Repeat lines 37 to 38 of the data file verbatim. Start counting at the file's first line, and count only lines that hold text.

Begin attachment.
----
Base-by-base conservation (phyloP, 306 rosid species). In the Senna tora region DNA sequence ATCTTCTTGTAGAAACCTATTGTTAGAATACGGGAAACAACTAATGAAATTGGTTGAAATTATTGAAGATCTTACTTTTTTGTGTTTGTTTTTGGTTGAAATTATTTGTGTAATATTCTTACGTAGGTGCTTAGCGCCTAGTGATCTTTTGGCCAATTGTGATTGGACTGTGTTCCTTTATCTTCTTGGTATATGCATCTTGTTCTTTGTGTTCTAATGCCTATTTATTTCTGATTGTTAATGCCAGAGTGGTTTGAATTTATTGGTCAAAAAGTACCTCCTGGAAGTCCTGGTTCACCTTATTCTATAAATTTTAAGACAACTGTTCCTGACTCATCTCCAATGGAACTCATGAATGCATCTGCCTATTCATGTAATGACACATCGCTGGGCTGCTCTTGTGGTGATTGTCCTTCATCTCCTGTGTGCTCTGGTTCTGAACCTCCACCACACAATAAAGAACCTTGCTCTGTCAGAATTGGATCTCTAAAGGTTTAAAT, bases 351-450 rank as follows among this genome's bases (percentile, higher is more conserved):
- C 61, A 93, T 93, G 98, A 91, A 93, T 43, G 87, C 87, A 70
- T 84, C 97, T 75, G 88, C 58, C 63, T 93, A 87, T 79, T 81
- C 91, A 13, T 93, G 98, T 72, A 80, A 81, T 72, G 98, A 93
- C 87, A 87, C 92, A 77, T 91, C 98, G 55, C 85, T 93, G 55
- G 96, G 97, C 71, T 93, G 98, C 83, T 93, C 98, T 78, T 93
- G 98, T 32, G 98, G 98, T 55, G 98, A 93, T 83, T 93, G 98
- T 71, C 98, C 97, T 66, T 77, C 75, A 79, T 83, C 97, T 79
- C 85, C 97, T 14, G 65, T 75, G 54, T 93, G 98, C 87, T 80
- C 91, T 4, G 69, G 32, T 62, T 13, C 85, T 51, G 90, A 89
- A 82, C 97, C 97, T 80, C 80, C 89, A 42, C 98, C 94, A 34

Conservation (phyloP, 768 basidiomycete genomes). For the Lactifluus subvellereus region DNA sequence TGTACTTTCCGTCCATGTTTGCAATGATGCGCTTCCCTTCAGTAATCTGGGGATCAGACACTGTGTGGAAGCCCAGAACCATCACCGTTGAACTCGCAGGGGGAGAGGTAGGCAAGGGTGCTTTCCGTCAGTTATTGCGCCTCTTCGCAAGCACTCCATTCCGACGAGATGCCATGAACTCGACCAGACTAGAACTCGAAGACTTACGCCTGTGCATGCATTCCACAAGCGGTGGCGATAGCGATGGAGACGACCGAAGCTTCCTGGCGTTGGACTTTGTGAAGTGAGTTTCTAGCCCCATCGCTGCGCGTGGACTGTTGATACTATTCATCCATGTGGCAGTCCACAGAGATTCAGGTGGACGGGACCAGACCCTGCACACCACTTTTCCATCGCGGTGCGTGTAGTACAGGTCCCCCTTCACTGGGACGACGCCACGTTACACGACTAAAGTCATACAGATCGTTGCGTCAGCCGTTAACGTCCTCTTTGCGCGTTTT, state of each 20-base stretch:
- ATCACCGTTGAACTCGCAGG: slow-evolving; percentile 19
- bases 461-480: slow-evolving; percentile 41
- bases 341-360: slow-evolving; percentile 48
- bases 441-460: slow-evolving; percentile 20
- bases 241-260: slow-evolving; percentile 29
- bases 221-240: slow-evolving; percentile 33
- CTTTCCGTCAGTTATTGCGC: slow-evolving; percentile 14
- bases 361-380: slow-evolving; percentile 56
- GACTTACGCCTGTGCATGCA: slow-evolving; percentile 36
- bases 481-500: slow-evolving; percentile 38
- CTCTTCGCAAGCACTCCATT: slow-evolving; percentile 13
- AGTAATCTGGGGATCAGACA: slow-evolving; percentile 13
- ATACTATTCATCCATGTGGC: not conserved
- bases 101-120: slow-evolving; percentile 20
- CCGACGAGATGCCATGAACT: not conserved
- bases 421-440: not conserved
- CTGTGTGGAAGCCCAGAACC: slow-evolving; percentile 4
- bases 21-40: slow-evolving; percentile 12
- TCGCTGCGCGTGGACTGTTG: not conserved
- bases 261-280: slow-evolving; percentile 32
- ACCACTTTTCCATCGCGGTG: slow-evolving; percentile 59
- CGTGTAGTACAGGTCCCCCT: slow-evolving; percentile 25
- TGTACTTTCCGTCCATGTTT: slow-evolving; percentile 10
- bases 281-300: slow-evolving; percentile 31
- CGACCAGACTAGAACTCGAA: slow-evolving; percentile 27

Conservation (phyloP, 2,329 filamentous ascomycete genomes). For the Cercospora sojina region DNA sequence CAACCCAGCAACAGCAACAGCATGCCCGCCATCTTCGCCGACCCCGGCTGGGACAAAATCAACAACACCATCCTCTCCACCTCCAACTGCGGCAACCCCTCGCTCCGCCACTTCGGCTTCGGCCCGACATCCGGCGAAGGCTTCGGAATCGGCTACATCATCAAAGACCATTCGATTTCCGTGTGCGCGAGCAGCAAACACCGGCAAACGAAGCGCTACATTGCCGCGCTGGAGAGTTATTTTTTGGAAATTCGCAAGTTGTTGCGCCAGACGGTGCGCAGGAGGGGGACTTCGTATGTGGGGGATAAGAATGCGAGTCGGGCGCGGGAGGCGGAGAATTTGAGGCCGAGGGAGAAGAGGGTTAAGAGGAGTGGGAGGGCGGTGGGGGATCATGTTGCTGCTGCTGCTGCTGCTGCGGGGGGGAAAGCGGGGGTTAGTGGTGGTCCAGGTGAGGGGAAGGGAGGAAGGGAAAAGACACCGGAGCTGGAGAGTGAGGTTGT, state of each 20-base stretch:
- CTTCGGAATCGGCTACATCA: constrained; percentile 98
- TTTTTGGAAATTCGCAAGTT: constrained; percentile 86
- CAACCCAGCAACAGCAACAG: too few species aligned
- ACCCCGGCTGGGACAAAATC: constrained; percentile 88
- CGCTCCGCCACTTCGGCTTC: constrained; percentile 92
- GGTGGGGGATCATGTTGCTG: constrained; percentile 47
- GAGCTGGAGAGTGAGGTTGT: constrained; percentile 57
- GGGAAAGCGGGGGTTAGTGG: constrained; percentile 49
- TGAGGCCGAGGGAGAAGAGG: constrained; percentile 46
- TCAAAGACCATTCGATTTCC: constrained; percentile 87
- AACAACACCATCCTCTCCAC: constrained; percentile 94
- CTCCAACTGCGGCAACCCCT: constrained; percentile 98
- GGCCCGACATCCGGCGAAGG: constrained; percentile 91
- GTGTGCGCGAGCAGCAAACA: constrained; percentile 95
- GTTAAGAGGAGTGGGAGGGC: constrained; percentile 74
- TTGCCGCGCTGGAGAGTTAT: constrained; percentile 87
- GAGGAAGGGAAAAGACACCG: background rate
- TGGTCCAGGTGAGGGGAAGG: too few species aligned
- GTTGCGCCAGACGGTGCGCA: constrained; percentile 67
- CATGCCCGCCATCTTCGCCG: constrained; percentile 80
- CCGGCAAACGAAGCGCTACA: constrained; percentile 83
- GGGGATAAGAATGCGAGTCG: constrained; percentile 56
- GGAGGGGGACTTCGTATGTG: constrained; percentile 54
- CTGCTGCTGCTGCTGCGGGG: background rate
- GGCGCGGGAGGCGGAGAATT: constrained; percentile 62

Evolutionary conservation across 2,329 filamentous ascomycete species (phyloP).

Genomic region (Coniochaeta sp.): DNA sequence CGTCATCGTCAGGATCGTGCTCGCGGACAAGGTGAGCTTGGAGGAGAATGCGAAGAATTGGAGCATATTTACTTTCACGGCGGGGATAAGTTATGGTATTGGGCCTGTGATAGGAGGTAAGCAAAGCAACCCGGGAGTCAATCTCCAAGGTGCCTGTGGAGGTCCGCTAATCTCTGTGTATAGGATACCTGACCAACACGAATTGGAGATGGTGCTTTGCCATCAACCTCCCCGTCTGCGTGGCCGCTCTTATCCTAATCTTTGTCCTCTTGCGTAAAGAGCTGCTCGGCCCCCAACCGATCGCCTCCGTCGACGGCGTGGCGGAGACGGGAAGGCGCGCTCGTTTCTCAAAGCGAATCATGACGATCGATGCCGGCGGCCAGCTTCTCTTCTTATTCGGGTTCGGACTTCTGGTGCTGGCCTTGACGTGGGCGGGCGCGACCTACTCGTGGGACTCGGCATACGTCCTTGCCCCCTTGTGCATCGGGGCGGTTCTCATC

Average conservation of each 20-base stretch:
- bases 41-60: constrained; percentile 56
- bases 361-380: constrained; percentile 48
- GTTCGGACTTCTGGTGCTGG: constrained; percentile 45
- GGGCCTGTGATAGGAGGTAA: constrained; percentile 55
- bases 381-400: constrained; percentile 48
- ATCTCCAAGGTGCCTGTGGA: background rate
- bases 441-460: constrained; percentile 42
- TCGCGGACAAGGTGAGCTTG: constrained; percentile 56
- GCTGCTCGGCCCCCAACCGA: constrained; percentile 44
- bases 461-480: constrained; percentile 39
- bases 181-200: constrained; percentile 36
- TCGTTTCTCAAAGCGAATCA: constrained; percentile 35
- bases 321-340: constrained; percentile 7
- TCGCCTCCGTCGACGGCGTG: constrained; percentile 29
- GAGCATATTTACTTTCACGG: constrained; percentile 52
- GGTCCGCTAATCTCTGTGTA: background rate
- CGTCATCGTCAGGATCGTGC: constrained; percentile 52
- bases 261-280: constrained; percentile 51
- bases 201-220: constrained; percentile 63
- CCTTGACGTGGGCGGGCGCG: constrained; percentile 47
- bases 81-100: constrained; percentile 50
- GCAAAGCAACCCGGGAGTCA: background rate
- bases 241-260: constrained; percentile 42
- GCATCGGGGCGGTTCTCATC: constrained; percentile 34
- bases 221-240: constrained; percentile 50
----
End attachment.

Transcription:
- CGACCAGACTAGAACTCGAA: slow-evolving; percentile 27

Conservation (phyloP, 2,329 filamentous ascomycete genomes). For the Cercospora sojina region DNA sequence CAACCCAGCAACAGCAACAGCATGCCCGCCATCTTCGCCGACCCCGGCTGGGACAAAATCAACAACACCATCCTCTCCACCTCCAACTGCGGCAACCCCTCGCTCCGCCACTTCGGCTTCGGCCCGACATCCGGCGAAGGCTTCGGAATCGGCTACATCATCAAAGACCATTCGATTTCCGTGTGCGCGAGCAGCAAACACCGGCAAACGAAGCGCTACATTGCCGCGCTGGAGAGTTATTTTTTGGAAATTCGCAAGTTGTTGCGCCAGACGGTGCGCAGGAGGGGGACTTCGTATGTGGGGGATAAGAATGCGAGTCGGGCGCGGGAGGCGGAGAATTTGAGGCCGAGGGAGAAGAGGGTTAAGAGGAGTGGGAGGGCGGTGGGGGATCATGTTGCTGCTGCTGCTGCTGCTGCGGGGGGGAAAGCGGGGGTTAGTGGTGGTCCAGGTGAGGGGAAGGGAGGAAGGGAAAAGACACCGGAGCTGGAGAGTGAGGTTGT, state of each 20-base stretch: